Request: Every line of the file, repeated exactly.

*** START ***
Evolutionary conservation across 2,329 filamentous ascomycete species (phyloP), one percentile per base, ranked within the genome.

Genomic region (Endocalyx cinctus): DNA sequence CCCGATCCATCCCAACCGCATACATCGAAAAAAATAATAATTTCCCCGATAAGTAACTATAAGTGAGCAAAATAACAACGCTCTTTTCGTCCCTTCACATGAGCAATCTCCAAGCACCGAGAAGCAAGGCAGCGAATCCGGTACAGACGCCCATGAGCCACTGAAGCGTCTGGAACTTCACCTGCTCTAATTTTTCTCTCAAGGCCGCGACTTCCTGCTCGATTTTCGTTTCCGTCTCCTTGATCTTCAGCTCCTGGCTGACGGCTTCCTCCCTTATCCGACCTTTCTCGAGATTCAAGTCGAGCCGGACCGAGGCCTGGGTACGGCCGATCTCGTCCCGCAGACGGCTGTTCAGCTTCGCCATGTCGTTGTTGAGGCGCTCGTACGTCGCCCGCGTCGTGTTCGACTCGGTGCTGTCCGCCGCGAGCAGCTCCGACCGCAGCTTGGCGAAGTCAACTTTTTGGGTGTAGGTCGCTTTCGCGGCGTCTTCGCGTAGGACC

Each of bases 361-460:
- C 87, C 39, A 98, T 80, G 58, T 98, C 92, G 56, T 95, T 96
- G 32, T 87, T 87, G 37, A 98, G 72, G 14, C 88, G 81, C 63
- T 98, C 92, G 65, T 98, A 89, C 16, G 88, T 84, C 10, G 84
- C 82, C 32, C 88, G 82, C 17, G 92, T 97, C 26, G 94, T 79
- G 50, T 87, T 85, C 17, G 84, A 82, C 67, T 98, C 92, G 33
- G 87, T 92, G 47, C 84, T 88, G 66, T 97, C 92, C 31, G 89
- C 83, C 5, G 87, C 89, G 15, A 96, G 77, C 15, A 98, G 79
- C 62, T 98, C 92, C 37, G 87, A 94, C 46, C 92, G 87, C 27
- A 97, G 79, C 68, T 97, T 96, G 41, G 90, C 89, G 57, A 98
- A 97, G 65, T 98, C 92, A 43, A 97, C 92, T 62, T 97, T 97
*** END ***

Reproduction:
Evolutionary conservation across 2,329 filamentous ascomycete species (phyloP), one percentile per base, ranked within the genome.

Genomic region (Endocalyx cinctus): DNA sequence CCCGATCCATCCCAACCGCATACATCGAAAAAAATAATAATTTCCCCGATAAGTAACTATAAGTGAGCAAAATAACAACGCTCTTTTCGTCCCTTCACATGAGCAATCTCCAAGCACCGAGAAGCAAGGCAGCGAATCCGGTACAGACGCCCATGAGCCACTGAAGCGTCTGGAACTTCACCTGCTCTAATTTTTCTCTCAAGGCCGCGACTTCCTGCTCGATTTTCGTTTCCGTCTCCTTGATCTTCAGCTCCTGGCTGACGGCTTCCTCCCTTATCCGACCTTTCTCGAGATTCAAGTCGAGCCGGACCGAGGCCTGGGTACGGCCGATCTCGTCCCGCAGACGGCTGTTCAGCTTCGCCATGTCGTTGTTGAGGCGCTCGTACGTCGCCCGCGTCGTGTTCGACTCGGTGCTGTCCGCCGCGAGCAGCTCCGACCGCAGCTTGGCGAAGTCAACTTTTTGGGTGTAGGTCGCTTTCGCGGCGTCTTCGCGTAGGACC

Each of bases 361-460:
- C 87, C 39, A 98, T 80, G 58, T 98, C 92, G 56, T 95, T 96
- G 32, T 87, T 87, G 37, A 98, G 72, G 14, C 88, G 81, C 63
- T 98, C 92, G 65, T 98, A 89, C 16, G 88, T 84, C 10, G 84
- C 82, C 32, C 88, G 82, C 17, G 92, T 97, C 26, G 94, T 79
- G 50, T 87, T 85, C 17, G 84, A 82, C 67, T 98, C 92, G 33
- G 87, T 92, G 47, C 84, T 88, G 66, T 97, C 92, C 31, G 89
- C 83, C 5, G 87, C 89, G 15, A 96, G 77, C 15, A 98, G 79
- C 62, T 98, C 92, C 37, G 87, A 94, C 46, C 92, G 87, C 27
- A 97, G 79, C 68, T 97, T 96, G 41, G 90, C 89, G 57, A 98
- A 97, G 65, T 98, C 92, A 43, A 97, C 92, T 62, T 97, T 97